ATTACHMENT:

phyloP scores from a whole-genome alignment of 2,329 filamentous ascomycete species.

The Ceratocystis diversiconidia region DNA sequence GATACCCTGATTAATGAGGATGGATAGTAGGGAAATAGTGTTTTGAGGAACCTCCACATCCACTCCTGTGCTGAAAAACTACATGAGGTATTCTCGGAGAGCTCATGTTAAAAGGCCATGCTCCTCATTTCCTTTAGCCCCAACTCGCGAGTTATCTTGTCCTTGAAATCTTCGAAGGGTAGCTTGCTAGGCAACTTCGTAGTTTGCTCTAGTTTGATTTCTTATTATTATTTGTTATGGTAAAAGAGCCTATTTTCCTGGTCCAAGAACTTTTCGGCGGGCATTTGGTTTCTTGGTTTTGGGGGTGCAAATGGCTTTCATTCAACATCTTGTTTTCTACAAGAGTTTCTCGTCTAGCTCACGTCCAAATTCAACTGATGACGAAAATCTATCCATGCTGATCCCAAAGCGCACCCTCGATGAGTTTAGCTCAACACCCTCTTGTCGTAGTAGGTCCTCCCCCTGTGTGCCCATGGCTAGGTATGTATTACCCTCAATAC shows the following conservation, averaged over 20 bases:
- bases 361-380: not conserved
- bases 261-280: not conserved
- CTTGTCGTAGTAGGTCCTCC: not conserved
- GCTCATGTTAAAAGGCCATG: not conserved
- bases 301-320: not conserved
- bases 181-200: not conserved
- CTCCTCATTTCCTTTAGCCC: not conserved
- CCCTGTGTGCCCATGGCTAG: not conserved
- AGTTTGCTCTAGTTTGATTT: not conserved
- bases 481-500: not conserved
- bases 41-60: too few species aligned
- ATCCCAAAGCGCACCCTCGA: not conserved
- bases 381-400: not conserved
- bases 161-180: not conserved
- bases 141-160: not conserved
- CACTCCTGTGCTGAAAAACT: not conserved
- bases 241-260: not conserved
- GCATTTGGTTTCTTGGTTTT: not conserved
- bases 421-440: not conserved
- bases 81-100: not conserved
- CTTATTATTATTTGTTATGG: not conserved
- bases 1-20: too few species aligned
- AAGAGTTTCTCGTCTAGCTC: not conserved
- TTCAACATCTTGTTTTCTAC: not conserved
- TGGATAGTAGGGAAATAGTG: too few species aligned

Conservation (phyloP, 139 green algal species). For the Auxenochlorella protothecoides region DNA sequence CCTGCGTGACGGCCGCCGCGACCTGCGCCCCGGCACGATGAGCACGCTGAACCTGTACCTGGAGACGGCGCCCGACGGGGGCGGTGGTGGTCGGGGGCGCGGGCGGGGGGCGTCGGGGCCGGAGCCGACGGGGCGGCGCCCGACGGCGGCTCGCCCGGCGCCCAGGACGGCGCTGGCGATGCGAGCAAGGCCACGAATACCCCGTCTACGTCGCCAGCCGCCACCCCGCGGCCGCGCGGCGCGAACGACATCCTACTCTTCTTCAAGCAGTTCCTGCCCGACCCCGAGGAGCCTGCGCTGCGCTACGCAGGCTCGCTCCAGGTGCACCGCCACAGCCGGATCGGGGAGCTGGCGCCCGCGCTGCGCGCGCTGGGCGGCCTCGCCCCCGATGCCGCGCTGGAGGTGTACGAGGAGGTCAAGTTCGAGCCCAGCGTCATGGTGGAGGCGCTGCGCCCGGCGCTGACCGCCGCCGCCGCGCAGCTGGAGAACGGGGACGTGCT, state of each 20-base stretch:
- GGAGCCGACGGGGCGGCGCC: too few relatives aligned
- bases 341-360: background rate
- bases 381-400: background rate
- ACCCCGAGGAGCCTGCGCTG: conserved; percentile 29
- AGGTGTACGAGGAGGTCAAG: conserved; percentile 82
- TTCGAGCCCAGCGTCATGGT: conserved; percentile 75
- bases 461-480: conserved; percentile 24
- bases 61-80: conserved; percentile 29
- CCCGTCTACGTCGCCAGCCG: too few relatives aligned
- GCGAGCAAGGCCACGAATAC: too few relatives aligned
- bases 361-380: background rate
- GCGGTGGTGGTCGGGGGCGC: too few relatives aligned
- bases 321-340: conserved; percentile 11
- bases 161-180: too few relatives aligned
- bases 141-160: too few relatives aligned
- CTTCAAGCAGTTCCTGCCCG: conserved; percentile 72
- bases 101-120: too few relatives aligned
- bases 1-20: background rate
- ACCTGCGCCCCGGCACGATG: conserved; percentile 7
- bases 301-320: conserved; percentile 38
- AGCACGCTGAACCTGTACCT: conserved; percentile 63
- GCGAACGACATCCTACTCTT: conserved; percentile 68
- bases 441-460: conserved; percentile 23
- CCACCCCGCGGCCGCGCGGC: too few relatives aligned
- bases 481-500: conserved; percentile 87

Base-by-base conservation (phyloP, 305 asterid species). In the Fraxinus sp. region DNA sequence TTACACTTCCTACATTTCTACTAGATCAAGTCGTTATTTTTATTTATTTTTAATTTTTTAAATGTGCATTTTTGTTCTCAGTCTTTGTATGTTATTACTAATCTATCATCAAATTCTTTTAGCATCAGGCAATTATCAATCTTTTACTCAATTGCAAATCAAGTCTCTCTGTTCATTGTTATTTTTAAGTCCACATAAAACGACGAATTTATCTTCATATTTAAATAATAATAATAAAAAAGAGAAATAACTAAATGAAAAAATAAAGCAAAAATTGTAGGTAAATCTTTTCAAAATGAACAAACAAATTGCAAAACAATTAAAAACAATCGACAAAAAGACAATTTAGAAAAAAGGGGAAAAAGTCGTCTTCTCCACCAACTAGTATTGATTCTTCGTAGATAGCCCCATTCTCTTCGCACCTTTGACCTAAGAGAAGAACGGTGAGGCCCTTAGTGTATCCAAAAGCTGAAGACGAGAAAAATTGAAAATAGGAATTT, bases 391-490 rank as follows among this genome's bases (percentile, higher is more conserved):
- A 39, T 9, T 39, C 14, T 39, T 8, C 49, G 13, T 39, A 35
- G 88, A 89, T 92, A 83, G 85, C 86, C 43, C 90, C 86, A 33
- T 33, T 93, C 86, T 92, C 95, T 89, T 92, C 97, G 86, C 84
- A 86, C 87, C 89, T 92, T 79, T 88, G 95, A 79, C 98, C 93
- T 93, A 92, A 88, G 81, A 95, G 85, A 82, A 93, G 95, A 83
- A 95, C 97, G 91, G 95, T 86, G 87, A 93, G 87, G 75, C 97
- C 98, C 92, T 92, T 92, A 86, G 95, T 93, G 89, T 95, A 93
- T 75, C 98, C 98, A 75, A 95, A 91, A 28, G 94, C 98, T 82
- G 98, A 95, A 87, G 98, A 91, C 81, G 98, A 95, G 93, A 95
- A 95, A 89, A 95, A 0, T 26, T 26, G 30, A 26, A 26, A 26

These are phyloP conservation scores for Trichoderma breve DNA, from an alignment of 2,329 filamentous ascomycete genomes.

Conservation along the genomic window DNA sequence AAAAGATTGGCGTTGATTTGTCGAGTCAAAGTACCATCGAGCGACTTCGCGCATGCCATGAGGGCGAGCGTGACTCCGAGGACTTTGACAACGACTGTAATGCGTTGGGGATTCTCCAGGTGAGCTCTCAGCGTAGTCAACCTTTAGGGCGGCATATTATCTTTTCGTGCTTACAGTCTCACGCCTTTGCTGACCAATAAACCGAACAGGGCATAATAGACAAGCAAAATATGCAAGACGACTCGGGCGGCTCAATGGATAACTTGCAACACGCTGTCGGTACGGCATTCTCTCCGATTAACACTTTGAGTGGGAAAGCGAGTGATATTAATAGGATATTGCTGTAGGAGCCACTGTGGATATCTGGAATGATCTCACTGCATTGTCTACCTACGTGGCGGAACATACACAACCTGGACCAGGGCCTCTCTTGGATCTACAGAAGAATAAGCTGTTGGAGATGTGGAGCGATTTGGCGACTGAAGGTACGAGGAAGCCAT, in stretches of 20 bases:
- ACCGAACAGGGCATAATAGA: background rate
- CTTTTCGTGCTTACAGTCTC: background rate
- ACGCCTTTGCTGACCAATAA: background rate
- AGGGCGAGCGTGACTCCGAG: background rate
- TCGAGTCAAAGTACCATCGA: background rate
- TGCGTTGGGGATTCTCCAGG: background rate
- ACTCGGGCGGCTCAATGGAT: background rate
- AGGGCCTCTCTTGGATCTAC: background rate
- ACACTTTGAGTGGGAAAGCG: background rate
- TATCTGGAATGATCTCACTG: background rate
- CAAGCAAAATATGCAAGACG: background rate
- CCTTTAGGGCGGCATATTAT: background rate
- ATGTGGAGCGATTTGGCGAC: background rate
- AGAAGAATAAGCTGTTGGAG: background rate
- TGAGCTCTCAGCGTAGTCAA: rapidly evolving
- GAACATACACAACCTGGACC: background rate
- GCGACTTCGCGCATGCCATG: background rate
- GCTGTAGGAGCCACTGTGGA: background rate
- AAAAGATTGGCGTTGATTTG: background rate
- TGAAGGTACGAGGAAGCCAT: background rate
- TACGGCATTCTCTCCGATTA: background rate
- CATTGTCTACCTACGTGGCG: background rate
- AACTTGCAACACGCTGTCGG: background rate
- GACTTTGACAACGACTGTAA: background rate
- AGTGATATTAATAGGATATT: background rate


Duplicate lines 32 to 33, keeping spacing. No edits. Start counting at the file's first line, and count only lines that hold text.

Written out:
- ACCCCGAGGAGCCTGCGCTG: conserved; percentile 29
- AGGTGTACGAGGAGGTCAAG: conserved; percentile 82